Verre et raisins, executed circa 1918, is a fine example of Braque’s cubist style. Echoing Picasso’s bouquet, Braque has also chosen a quotidian scene of a glass and some grapes. Although there are only a few items in the still life composition, there is an enormous amount of dynamism on the paper. The sharp angles make the eye move from one part of the composition to another; occasionally one settles on a recognizable shape – such as the stem or the grapes or the rim of the glass – but after a few short moments the eye shifts into the dance of lines and curves. The muted colors employed by Braque arguably elevate the impact of his cubist style; the toned down color palette reflects the mundanity of the quotidian scene even more. This puts the focus on the cubist style. The present works exhibits a maze of shapes that together constitute a prime example of Braque’s cubism and of the beginning of abstraction in the School of Paris.
Another member of the school of Paris who expanded the visual lexicon of abstraction is Wassily Kandinsky. The Russian-born painter became renowned for his energetic, dynamic canvases. He studied law and economics and had taught at the university level for a few years. At the age of thirty, Kandinsky dedicated himself entirely to art. Once he started painting, he moved around northern Europe, eventually settling in France. He had association with the Paris scene having first visited in 1889 when he began to exhibit at various galleries, and spending his formative years in the rural outskirts near Sèvres. When Kandinsky officially moved to Paris in 1922, he began to produce some of his most well-known, ethereal paintings. Viewed from an art historical perspective, Kandinsky is often cited as being the first major artist to produce purely abstract works.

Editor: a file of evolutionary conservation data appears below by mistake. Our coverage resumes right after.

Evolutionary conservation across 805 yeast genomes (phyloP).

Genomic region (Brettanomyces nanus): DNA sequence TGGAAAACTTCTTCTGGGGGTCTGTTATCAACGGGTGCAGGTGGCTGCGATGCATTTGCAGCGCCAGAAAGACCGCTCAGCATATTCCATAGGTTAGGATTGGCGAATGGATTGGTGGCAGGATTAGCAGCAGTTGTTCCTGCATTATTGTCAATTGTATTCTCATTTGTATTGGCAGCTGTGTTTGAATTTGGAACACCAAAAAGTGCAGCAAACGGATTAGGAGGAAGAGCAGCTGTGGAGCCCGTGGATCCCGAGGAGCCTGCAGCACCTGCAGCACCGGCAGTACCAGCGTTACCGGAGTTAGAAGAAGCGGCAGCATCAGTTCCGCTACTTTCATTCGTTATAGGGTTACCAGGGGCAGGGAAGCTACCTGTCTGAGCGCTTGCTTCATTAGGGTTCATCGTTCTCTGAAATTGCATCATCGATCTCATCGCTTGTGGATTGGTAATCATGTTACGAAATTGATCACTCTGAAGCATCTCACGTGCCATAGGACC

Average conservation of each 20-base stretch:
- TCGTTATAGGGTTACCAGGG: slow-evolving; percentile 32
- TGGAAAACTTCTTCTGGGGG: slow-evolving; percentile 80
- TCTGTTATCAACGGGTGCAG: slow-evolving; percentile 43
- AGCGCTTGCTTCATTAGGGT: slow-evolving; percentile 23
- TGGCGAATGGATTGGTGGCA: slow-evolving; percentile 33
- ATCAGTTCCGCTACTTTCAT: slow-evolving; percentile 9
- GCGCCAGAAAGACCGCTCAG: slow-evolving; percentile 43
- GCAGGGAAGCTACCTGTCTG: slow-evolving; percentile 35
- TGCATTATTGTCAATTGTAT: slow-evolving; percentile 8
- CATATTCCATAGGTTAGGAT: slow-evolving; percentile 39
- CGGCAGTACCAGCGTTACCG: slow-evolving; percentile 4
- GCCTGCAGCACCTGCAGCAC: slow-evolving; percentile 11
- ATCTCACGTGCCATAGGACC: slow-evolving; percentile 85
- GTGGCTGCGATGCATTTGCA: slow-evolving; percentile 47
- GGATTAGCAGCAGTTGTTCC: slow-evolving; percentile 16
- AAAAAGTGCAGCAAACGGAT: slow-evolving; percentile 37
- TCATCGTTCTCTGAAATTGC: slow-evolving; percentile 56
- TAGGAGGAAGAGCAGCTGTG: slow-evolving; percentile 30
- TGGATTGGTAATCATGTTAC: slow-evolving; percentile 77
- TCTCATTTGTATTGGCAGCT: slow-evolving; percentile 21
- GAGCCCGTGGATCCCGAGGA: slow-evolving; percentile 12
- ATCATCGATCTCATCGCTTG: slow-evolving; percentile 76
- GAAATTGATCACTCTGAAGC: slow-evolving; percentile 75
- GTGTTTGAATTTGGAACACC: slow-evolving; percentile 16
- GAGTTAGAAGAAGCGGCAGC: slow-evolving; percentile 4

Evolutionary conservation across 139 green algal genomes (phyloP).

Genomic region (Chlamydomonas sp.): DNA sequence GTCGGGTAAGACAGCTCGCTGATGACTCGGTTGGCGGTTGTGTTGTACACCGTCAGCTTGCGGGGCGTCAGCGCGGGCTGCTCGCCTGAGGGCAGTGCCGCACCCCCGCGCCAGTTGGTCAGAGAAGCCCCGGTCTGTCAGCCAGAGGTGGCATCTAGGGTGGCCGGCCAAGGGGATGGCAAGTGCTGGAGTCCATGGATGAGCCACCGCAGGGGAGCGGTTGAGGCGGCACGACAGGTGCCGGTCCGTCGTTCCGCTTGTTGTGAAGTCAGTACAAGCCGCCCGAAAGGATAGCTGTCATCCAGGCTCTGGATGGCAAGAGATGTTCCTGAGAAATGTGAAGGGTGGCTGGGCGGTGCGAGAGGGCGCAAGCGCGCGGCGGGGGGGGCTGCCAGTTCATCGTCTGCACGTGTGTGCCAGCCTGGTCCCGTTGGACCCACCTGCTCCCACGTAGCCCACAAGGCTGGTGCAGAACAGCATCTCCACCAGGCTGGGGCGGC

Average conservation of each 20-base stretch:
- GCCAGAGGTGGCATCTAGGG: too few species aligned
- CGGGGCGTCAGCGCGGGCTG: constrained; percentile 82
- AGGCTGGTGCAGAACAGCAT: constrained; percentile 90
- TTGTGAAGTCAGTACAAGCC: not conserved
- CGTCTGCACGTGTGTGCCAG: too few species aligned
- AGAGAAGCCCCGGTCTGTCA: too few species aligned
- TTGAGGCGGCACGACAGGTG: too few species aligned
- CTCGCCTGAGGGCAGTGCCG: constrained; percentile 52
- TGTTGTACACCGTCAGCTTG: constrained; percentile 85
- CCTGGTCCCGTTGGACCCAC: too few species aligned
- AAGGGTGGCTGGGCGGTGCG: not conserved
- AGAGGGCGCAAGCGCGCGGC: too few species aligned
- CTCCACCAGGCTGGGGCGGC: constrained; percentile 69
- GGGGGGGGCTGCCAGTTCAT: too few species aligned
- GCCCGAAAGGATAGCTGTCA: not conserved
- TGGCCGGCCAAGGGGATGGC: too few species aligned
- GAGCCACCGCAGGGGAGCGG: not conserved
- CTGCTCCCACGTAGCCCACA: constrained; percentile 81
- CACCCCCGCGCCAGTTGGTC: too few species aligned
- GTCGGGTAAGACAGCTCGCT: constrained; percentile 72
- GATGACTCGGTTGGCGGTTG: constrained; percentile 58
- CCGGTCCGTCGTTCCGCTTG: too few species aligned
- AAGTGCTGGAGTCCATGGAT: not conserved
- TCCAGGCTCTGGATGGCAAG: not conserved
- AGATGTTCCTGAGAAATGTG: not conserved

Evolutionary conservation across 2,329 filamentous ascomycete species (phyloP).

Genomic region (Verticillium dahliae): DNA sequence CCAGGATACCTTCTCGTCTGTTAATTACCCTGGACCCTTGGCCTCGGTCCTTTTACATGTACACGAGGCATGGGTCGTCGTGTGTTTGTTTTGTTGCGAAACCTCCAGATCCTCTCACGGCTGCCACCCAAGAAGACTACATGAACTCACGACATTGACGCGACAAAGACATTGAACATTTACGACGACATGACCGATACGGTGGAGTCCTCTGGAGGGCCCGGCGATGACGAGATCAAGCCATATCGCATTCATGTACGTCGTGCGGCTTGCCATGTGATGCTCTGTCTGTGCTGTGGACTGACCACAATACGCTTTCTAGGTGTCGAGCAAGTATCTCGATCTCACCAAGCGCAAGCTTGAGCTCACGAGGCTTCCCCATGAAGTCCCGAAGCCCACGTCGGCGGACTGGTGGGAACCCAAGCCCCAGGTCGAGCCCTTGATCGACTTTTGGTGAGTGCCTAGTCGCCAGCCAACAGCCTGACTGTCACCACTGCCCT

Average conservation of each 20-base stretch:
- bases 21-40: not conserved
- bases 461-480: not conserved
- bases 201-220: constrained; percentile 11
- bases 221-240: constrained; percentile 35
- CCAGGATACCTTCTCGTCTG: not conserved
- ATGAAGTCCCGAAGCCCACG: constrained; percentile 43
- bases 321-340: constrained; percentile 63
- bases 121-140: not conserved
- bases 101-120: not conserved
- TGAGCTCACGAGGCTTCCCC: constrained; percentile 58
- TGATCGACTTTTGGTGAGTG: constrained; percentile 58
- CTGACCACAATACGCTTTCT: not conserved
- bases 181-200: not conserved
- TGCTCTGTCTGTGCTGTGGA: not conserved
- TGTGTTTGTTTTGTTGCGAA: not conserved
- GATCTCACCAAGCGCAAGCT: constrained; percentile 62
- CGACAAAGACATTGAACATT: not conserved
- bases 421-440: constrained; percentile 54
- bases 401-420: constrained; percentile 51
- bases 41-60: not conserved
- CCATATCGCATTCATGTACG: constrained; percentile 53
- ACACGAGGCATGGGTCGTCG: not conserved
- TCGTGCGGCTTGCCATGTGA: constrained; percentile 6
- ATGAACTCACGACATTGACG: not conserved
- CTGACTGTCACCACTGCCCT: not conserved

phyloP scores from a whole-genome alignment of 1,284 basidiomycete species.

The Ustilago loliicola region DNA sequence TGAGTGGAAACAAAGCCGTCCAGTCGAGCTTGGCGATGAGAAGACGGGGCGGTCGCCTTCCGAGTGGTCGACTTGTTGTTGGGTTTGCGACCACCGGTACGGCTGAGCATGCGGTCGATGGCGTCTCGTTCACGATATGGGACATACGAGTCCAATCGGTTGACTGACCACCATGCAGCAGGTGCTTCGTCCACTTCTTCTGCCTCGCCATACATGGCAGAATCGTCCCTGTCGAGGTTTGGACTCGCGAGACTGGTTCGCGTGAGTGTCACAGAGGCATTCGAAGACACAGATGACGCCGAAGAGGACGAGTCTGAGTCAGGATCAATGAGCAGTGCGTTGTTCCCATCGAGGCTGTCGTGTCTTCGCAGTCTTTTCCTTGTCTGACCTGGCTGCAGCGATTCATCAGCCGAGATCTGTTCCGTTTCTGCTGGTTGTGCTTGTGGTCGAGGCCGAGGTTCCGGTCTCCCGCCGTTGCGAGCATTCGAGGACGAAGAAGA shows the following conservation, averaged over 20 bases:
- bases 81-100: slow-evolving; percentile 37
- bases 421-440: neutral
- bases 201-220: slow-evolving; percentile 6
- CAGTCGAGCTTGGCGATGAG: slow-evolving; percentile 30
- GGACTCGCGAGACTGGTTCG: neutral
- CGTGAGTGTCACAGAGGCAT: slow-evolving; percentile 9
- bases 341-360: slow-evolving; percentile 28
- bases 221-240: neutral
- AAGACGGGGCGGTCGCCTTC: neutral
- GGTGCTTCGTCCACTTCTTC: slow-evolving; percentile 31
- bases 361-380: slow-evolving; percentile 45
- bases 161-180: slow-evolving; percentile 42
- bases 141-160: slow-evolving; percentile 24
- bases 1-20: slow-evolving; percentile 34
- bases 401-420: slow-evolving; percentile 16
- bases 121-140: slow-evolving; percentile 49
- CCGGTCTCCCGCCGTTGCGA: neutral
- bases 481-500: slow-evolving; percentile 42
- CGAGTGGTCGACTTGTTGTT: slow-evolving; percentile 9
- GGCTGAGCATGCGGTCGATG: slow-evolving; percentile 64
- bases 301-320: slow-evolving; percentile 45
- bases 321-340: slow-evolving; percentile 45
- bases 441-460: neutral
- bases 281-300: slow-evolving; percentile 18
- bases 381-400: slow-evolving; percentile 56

A prime example of his abstraction is Le Rond rouge, which he painted in 1939, by which point he was firmly established and occupied a prominent position in Paris. Once living in the French capital, Kandinsky was inspired by the surrealist movement, incorporating rich colors and strong geometric shapes that imbued his canvases with vitality. This work shows how Kandinsky unfailingly imbued his canvases with emotion and passion. The artist himself compared the act of painting with the creation of music. “Color is the keyboard. The eye is the hammer. The soul is the piano, with its many strings … The artist is the hand that purposefully sets the soul vibrating by means of this or that key” (W. Kandinsky, “Concerning the Spiritual in Art,” 1911, reprinted in C. Harrison & P. Wood, Art in Theory, 1900-1990, Oxford, 1992, p. 94). This painting evinces the above characteristics; however, Le Rond rouge – and other works from his Paris years –sets itself apart by incorporating natural forms. During this period, Kandinsky starts to include anthropomorphic biological forms in unusual colors; nevertheless, he remains devoted to abstraction. This work thus showcases the beginnings of Kandinsky’s skillful synthetization of art and nature.